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Frank Taussig argues for the reverse of a common misconception about the relationship between high wages and the use of machinery (1915)

Frank W. Taussig (1859-1940), in a chapter on comparative advantage, shows the connection between high wages, the use of machinery, and the widespread existence of “freedom and competition in [men’s] affairs”:

The relation between high wages and the use of machinery calls for a word more of explanation. It is usually said that high wages are cause of the adoption of machinery, and that we find here the explanation of the greater use of machinery in the United States. I believe that the relation is the reverse; high wages are the effect, not the cause…. The abundant resources which so long contributed greatly, and indeed still contribute, to making labor productive and wages high, thereby stimulated the introduction of labor-saving methods in industries not so directly affected by the favor of nature. But the fundamental cause of the prevalent use of machinery was in the intelligence and inventiveness of the people; these being promoted again by the breath of freedom and competition in all their affairs.

The relation between high wages and the use of machinery calls for a word more of explanation. It is usually said that high wages are a cause of the adoption of machinery, and that we find here the explanation of the greater use of machinery in the United States. I believe that the relation is the reverse; high wages are the effect, not the cause. To the individual manufacturer it may seem a cause; he schemes to save in the wages bill by adopting a labor-saving device. But the reason why he is induced to scheme is that labor-saving devices are in common use and that the effectiveness of industry at large is therefore great,—hence high wages. No doubt the general situation has its reflex influence on the individual. Every one is put to his trumps; every one feels the need of playing the industrial game at its best. The abundant resources which so long contributed greatly, and indeed still contribute, to making labor productive and wages high, thereby stimulated the introduction of labor-saving methods in industries not so directly affected by the favor of nature. But the fundamental cause of the prevalent use of machinery was in the intelligence and inventiveness of the people; these being promoted again by the breath of freedom and competition in all their affairs. What are the ultimate causes of industrial progress and industrial effectiveness is not easily stated; complex historical, political, perhaps ethnographic forces must be reckoned with. But these causes work out their results in modern times largely by prompting men to improve their implements and to use unhesitatingly new and better implements. Thence flows a high rate of return for their labor; it is not the high rate of return that leads them to use the better tools.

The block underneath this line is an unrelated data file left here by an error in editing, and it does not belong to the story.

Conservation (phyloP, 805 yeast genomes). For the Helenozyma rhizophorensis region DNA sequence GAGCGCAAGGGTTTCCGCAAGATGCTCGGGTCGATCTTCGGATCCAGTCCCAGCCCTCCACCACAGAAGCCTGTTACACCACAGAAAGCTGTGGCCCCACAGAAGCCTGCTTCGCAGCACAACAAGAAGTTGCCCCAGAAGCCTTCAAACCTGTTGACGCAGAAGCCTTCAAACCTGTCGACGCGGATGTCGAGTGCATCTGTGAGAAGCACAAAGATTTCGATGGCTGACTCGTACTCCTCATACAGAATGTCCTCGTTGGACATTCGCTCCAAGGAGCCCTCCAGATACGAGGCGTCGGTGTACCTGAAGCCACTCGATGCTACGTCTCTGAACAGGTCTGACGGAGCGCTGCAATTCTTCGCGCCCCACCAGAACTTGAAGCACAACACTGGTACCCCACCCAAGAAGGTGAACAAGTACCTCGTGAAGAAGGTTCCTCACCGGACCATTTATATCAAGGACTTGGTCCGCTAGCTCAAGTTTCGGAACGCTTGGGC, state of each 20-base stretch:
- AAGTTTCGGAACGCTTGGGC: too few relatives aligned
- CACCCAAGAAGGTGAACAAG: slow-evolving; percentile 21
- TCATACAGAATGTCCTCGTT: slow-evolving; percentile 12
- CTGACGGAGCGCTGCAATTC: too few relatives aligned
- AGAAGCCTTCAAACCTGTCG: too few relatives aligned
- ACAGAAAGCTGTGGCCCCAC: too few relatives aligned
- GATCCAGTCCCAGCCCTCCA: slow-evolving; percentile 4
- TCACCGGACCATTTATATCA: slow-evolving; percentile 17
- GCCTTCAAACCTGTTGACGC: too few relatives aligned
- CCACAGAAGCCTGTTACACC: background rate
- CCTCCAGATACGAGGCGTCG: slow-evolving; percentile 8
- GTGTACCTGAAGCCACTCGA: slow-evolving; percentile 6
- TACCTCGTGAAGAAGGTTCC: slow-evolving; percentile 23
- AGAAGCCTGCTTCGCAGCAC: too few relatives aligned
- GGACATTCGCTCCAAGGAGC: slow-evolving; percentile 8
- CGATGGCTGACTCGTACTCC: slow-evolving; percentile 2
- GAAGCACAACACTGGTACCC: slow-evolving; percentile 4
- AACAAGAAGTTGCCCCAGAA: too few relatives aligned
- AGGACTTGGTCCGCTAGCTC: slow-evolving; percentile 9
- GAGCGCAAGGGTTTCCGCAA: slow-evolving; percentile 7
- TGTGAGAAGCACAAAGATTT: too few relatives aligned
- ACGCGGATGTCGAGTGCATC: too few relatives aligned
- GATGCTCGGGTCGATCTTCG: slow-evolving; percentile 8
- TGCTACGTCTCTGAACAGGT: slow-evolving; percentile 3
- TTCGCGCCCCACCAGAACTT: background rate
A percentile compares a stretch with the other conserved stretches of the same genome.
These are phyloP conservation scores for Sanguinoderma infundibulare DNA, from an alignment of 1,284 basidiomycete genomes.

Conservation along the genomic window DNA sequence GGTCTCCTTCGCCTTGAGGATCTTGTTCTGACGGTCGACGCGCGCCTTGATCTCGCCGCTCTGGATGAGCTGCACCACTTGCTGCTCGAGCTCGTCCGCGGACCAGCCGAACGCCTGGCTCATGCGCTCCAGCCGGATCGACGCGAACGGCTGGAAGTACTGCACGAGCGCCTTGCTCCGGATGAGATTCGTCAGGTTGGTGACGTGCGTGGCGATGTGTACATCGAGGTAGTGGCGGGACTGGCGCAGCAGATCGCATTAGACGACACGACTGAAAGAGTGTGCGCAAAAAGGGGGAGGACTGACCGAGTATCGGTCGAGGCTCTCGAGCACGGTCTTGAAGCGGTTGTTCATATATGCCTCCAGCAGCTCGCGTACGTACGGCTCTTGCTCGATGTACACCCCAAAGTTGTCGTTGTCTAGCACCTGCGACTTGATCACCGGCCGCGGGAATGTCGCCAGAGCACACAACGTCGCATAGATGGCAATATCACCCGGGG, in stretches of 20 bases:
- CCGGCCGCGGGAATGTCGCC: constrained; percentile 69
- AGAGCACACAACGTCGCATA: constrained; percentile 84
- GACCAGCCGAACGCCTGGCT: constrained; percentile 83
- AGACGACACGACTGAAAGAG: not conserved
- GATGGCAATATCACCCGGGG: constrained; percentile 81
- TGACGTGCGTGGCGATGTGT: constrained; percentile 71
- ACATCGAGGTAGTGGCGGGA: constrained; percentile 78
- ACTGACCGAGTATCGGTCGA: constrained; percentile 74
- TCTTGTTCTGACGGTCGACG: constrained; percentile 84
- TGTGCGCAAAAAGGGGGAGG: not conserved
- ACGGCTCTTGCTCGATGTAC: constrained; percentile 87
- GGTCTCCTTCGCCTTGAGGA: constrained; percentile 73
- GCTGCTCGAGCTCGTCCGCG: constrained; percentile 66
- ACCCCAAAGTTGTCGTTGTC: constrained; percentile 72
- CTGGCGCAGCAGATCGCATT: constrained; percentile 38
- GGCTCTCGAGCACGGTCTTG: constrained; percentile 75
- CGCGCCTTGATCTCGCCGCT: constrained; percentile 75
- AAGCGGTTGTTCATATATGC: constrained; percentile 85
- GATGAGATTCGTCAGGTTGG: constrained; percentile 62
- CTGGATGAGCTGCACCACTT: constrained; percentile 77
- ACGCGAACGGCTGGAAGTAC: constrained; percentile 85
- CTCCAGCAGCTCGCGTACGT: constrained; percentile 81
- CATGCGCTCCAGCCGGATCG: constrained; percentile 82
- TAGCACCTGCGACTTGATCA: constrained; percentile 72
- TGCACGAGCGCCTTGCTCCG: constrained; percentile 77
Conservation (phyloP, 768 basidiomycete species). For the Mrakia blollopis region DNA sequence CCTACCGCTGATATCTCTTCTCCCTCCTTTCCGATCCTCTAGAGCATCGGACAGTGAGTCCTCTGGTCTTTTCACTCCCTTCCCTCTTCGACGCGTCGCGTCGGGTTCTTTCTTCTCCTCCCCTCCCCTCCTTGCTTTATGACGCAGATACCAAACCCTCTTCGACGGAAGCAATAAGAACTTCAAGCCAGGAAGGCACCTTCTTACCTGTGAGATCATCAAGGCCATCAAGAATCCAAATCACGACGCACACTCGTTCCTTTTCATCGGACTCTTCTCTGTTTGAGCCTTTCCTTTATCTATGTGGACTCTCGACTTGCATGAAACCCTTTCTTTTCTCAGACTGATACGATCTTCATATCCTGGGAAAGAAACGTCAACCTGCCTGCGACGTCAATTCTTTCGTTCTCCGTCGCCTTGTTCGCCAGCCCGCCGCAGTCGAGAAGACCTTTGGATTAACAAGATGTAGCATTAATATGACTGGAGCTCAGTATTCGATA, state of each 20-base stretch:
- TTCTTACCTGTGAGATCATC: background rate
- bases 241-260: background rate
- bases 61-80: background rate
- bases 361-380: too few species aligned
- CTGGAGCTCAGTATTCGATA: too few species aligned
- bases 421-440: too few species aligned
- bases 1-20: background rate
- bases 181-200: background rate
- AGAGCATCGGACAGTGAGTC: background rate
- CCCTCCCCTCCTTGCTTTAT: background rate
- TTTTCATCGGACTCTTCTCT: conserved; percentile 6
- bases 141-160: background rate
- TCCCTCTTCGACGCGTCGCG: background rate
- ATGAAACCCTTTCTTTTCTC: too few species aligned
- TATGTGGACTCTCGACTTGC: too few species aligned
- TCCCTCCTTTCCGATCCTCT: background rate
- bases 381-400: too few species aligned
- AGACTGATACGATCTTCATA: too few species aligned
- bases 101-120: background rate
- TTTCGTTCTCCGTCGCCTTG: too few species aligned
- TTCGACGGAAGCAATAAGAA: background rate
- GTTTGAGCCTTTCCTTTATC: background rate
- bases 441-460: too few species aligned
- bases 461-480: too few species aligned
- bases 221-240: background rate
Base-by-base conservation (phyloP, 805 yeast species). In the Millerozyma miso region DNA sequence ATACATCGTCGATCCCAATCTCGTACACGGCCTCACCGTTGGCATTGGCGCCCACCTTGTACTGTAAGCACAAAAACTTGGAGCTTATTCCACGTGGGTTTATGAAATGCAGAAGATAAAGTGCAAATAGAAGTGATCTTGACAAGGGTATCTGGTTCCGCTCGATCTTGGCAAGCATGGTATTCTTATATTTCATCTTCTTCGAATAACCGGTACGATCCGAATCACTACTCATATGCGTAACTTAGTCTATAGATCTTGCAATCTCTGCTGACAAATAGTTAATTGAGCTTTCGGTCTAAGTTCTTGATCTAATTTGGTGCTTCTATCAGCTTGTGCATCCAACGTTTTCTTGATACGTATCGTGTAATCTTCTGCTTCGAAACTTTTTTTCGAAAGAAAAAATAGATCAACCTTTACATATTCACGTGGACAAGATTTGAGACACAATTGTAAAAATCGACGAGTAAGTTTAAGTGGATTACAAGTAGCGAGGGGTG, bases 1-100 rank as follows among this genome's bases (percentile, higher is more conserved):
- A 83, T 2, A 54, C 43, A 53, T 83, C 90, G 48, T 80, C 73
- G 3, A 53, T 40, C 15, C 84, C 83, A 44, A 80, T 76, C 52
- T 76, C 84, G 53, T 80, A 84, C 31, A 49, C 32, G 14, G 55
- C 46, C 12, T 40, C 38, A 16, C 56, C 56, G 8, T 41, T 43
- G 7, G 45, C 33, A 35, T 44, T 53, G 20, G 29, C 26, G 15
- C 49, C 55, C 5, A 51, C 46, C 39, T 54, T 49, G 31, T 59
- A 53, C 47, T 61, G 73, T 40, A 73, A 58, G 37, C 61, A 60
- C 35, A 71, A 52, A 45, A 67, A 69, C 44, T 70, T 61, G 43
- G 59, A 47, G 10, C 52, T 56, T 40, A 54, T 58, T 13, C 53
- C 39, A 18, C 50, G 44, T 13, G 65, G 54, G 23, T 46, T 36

In creating and maintaining the comparative advantage which comes from the better application of the machine processes, the business man—the industrial leader—has become in recent times a more and more important factor. The efficiency of the individual workman has been much dwelt on in discussion of the rivalries of different countries: aptitude, skill, intelligence, alertness, perhaps inherited traits. No doubt qualities of this sort have counted in the international trade of the United States, and still count. The American mechanic is a handy fellow,—it is from his ranks that the inventors and business leaders have been largely recruited,—and he can run a machine so as to make it work at its best. But there is a steady tendency to make machinery automatic, and largely independent of the skill of the operative who runs it. The mechanics who construct the machines and keep them in repair must indeed be highly skilled. Once, however, the elaborate machine is constructed and kept in perfect running order, the operative simply needs to be assiduous. Under such circumstances the essential basis of a comparative advantage in the machine-using industries is found in management,—in invention, rapid adoption of the best devices, organization.

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One could almost say for a certainty that the economic truth of a proposition is the opposite of what “common sense” would usually argue for. For example, if rents are seen to be “too high” then rent control of some kind will solve the problem, when in fact such controls will almost certainly increase rents and reduce the supply of rental housing. Taussig here gives us another example concerning the link between high wages and the introduction of machinery. It is commonly believed that the introduction of machinery occurs in an industry in order to replace high wage labor. Taussig argues the opposite: that high wages are the result of machinery making the productivity of workers greater than they were before.

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